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Get Ready to Make a Splash! Realtor.com Reveals the Top 10 Affordable Lake Towns of 2019
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CoreLogic Special Report: The Role of Housing in the Longest Economic Expansion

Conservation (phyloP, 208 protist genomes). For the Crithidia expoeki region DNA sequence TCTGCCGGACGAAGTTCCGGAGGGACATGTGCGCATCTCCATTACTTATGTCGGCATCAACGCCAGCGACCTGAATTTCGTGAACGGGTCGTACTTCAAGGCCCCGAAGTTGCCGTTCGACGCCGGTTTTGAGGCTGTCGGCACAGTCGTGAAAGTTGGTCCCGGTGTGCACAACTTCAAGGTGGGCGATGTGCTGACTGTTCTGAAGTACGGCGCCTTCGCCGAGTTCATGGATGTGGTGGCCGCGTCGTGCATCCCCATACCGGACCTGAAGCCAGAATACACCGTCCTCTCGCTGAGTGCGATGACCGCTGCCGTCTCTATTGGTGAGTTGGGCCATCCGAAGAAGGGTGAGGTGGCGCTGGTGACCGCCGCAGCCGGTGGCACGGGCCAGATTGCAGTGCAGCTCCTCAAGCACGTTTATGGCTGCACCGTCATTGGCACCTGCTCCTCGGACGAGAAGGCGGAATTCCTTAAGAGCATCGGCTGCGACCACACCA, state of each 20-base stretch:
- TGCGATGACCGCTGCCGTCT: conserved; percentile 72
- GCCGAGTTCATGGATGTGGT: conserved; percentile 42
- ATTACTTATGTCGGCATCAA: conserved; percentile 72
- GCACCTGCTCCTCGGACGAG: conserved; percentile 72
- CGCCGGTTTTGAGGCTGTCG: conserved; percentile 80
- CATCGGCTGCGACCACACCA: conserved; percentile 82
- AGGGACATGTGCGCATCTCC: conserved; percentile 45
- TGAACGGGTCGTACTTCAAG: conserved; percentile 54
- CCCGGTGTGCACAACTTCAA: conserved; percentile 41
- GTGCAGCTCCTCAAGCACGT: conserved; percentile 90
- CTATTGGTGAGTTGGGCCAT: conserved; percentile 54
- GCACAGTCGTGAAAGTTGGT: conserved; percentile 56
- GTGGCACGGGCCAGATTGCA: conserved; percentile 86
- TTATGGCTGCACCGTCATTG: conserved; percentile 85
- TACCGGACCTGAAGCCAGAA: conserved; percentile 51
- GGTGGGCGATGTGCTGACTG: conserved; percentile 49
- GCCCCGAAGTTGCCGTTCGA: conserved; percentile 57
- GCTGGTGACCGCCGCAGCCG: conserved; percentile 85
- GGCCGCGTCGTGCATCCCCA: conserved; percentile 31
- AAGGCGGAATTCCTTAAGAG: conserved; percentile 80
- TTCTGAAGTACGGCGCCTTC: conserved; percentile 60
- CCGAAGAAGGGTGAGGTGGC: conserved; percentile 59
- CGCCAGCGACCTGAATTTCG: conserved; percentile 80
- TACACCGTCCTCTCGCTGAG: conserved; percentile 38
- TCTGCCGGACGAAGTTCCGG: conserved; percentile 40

A 121-Month Evaluation on How the Nation's Real Estate Market Has Impacted the Economy IRVINE, CALIF. (JULY 18, 2019) -- CoreLogic, a leading global property information, analytics and data-enabled solutions provider, today released its special report evaluating "The Role of Housing in the Longest Economic Expansion." This year, the report analyzes the U.S. housing market's impact on the latest 121-month economic expansion – the longest in the nation's history. The report examines the housing economy and looks at the growth of gross domestic product (GDP), unemployment rates and housing activity from June 2009 through July 2019. Key Takeaways The percent of homes with negative equity went from 25.9% in the first quarter of 2010 to 4.1% in the first quarter of 2019. Total home equity hit a record of $15.8 trillion at the end of the first quarter of 2019, up from $6.1 trillion in the first quarter of 2009. Between the first quarter of 2010 and the first quarter of 2019, the average equity per borrower increased from approximately $75,000 to approximately $171,000. Since 2010, the housing flip rate has increased significantly. In the first quarter of 2018, the number of properties bought and sold again within a two-year period reached its highest point at 11.4%. Since June 2009, home prices and rents have continued to grow. Through May 2019, home prices increased a cumulative 50% and single-family rents increased 33% in the United States. Rising employment rates typically have a positive impact on the housing economy as it can lead to an increase in potential home buyers and a decrease in negative equity (often referred to as being underwater or upside down, meaning borrowers owe more on their mortgages than their homes are worth). In the first quarter of 2010, 25.9% of the total number of mortgaged residential properties in the United States were in negative equity. As the market has improved over the past decade, this share dropped to 4.1% in the first quarter of 2019 (Table 1). A strong economy and an increase in total home equity helped to reduce the negative equity share. Total home equity reached a record of $15.8 trillion at the end of the first quarter of 2019, up from $6.1 trillion in the first quarter of 2009. "During the last nine years, the expansion has created more than 20 million jobs, raised family incomes and rebuilt consumer confidence," said Frank Nothaft, chief economist at CoreLogic. "The longest stretch of mortgage rates below 5% in more than 60 years has supplemented these factors. These economic forces have driven a recovery in home sales, construction, prices and home equity wealth." Housing has long been associated with wealth creation in the United States. Home flipping, or the act of buying a property with the intent to sell it quickly for a profit, is a tactic that some homeowners use to generate profit. Since the last recession, the flipping rate has increased significantly: the two-year flip rate reached its highest point in the first quarter of 2018 at 11.4%, up from its lowest level (4.9%) in the third quarter of 2010. (Figure 4) Home prices began falling just before the start of the recession and continued to decline at a more rapid pace throughout 2008 and 2009. However, from June 2009 through May 2019, home prices and rents have continued to grow. Through May 2019, home prices increased a cumulative 50% and single-family rents increased 33% in the United States. In the first quarter of 2019, 1.1 million new owners joined the housing economy, while the number of renters increased by 458,000. (Figure 3) With increasing home prices after the recession, many first-time buyers delayed homeownership, choosing to rent for longer. However, in 2018, millennial buyers – those born from 1981 to 1996 – reversed this trend by becoming the largest cohort for finance-home purchases, accounting for 44% of home-purchase mortgage applications. These millennial buyers are looking for affordability and not buying in the typical coastal cities seen in the past. According to CoreLogic Market Condition Indicators (MCI), in May 2019, four of the top 10 metros for millennial buyers were undervalued (Pittsburgh; Rochester, New York; Wichita, Kansas and Grand Rapids, Michigan), five metros were at value (Buffalo, New York; Milwaukee; Albany, New York; Provo, Utah and Des Moines, Iowa) and one metro was overvalued (Salt Lake City). Metros in California had the lowest percentage of millennials applying for a mortgage. Despite an unemployment rate near a 50-year low, inflation rates below the Federal Reserve Board's 2% target and strong GDP growth (3.1%) in the first quarter of 2019, concerns of a looming recession have been rising. The report explores recent recession indicators and looks at how the housing economy could weather the next dip. To download and read the full special report, click here. About CoreLogic CoreLogic (NYSE: CLGX), the leading provider of property insights and solutions, promotes a healthy housing market and thriving communities. Through its enhanced property data solutions, services and technologies, CoreLogic enables real estate professionals, financial institutions, insurance carriers, government agencies and other housing market participants to help millions of people find, acquire and protect their homes. For more information, please visit www.corelogic.com.